two little waterfalls

4.7.20 ~ Sheep Farm, Groton, Connecticut

On Tuesday we took advantage of beautiful weather and took a very long walk at a new park that was created in 2010. We walked straight downhill through a forest to Fort Hill Brook, saw a small waterfall and then followed the stream down to another one. And then we climbed up a switchback trail to our starting point, a loop that took us an hour.

4.7.20 ~ first waterfall

The Sheep Farm has a diverse habitat including rocky outcroppings, glacial erratics, bluestem meadows, deep forest interior habitat, forest edge habitat, early successional forests, extensive wetlands, seeps, shrub swamps, a string of Tier 1 vernal pools, Class A stream – Fort Hill Brook, and two waterfalls.
~ Groton Open Space Association website

4.7.20 ~ moss and lichen on pretty striped boulder
4.7.20 ~ skunk cabbage

Twice we moved six feet off the trail to avoid other hikers, and spotted some people on other trails on the other side of the brook.

4.7.20 ~ we didn’t see one
4.7.20 ~ second waterfall

There was a better spot to take a picture of this waterfall, but, a woman was practicing yoga in a bathing suit behind the tree so this was the best I could do. πŸ™‚

4.7.20 ~ I’m noticing boulders more these days
4.7.20 ~ almost there!

When we got back to the parking lot we had to find a rock to sit on for quite a while. A family had parked right next to our car and they were getting in and out of their car trying to sort something or other out. They were much closer than the required six feet for social distancing! But we enjoyed looking at some plantings while we waited patiently for them to leave.

We now have 11 detected cases of coronavirus in our town. Population: 39,075. (In 2017) I find myself preoccupied with statistics these days.

14 thoughts on “two little waterfalls”

  1. Azaelea! I forget that although you are only 30 minutes away, being closer to the shore gives you a different climate. Sort of.

    Lovely photos.

    1. Thank you, Janet. And you are correct. According to the KΓΆppen climate classification system you live in a humid continental climate and I live in an oceanic climate. So close yet so different!

  2. What great photos, Barbara! The Sheep Farm looks like a lovely place for a walk. I enjoyed the description of all the habitats in it. One of the things I liked most about the Medieval Russia class I took was the information about the various biological and weather zones that the country was made of, and how that affected human history.
    It’s too bad that other people posed problems for you, but you coped quite admirably! πŸ™‚

    1. Thank you, Timi! I can’t complain too much ~ there were no cigarette butts or dog droppings to be found. πŸ™‚

      I got interested in climate zones when my daughter moved to North Carolina and I found the weather there insufferable. Turns out she lives in a humid subtropical climate. Their loblolly pines caught my eye immediately as we don’t have any here. When I was a teen my family lived in Greece for a couple of years so I am also familiar with a Mediterranean climate. I can see why climate affects human history so much. The class you took sounds so interesting.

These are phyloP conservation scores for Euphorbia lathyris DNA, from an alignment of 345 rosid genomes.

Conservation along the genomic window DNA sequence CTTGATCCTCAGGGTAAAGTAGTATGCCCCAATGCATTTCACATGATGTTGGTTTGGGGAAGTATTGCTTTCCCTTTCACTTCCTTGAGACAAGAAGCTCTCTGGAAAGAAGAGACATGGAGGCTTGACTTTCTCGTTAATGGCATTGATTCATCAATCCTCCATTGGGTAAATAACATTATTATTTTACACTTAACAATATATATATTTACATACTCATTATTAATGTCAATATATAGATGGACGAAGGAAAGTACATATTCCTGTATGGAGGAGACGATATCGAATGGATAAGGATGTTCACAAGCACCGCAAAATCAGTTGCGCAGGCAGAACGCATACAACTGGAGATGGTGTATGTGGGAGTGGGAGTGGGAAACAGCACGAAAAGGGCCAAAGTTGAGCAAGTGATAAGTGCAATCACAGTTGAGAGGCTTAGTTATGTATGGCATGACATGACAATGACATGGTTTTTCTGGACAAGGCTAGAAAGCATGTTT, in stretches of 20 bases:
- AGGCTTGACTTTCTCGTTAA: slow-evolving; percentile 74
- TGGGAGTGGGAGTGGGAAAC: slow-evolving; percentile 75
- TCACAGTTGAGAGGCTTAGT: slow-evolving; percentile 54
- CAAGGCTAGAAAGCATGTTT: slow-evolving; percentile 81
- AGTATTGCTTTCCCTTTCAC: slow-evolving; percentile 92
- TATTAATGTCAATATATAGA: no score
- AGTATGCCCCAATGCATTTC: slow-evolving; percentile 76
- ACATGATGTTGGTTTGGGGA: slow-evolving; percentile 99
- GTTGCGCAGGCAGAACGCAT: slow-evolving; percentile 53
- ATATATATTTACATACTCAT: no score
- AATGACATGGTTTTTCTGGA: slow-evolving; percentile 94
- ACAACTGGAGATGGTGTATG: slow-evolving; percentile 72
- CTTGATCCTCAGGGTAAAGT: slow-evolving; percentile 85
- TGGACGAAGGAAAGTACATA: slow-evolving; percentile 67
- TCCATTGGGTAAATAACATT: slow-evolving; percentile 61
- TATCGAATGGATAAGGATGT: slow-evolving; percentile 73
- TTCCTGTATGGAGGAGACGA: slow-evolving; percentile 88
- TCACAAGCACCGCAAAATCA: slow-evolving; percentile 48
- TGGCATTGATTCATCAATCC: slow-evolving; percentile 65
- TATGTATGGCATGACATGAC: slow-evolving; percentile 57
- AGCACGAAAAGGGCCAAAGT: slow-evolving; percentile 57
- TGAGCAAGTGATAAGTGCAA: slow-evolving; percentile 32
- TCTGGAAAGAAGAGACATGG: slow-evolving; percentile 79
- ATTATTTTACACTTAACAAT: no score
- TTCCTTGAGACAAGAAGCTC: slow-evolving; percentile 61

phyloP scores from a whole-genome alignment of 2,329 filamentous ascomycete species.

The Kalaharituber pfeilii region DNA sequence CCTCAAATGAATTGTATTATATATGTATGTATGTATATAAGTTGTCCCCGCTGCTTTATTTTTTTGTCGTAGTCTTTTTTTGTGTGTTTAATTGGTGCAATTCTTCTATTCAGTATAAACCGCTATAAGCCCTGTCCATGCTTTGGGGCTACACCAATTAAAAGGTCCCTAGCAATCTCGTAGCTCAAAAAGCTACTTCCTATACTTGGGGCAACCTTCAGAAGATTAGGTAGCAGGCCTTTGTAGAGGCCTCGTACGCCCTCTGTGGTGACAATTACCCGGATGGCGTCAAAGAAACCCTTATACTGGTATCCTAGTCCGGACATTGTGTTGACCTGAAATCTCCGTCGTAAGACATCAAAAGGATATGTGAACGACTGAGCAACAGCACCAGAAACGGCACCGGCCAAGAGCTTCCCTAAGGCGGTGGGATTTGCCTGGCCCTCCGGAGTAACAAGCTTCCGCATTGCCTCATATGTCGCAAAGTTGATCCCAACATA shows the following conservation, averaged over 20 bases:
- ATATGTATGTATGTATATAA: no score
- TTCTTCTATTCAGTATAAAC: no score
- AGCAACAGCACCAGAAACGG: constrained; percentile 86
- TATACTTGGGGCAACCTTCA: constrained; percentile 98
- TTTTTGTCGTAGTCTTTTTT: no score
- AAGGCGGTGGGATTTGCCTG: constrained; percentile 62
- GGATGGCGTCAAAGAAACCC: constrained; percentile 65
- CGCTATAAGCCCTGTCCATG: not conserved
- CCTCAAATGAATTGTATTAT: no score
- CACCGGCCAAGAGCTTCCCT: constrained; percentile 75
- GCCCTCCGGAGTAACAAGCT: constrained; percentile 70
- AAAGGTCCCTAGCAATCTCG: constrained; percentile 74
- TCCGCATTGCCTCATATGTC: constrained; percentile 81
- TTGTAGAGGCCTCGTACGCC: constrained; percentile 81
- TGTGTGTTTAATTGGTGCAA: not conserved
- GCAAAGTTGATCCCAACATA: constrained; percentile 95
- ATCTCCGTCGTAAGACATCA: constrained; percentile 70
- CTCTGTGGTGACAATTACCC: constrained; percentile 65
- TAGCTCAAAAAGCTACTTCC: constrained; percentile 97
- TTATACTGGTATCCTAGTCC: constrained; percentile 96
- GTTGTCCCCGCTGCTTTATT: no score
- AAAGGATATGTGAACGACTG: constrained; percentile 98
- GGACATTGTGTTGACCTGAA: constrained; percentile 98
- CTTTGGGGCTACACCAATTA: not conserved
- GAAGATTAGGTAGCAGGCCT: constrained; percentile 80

3. Climate zones! That was the word I was looking for. Thanks!

    The Medieval Russia class was engrossing. I liked best the earliest period, the Riurikid dynasty, which began in the 9th century. It was then, in the 9th century, that I encountered the amazing Princess Ol’ga, who took fierce bloody revenges on the tribe who killed her husband while he was collecting taxes among them.

    Ol’ga reigned as the Regent of Kiev, which was both the city as well as the entire Rus hegemony, for 15 years during her son’s minority.

    Not only did she make notable civic improvements to Kiev, she also successfully defended it during a siege and also went to Constantinople at the invitation of Byzantine Emperor Constantine VII.

    There she became the first Rus to convert to Christianity. She was made a saint 500 years later. I have a couple of posts about her on my blog.

  4. And I think living in Greece must have been really interesting for you as a teenager. My six months spent in Turkey were a high point for me. πŸ™‚

    1. Have you seen the latest season of Vikings yet? What did you think of how they portrayed Princess Olga? I remember reading about her on your blog and was impressed with her strategic accomplishments and intelligence. My father had a sister named Olga who died tragically as a toddler. (She pulled a pot of boiling water off the stove and scalded herself.) My grandparents were Ukrainian immigrants and I like to think little Olga was named for the saint.

      Living in Greece truly broadened my horizons!

  5. I’m enjoying your walks with you! That’s so great that you are both walking every day. I’ve been walking more also. Our subtropical climate has retreated for a couple of days with the jet stream take a southern detour, bringing us a cold front.

    1. I’m glad to hear you are still walking, too. I’m starting to wonder if we should wear face masks even outside… (Cape Cod National Seashore requires it.) My weather app told me you had a freeze warning down there last night! To think, last week Larisa had the kids outside in the kiddie pool. πŸ™‚

      1. Roller coaster weather– 70 yesterday during the day. Freeze advisory for tonight again. Heat? Air conditioning? Open the door? Fan? It could be any of these on a given day.

        1. It’s been a bit of a roller coaster up here, too. We took down the winter suet feeder and then it got cold again. Poor woodpeckers! Now they’re pecking on the sliding glass door frames…

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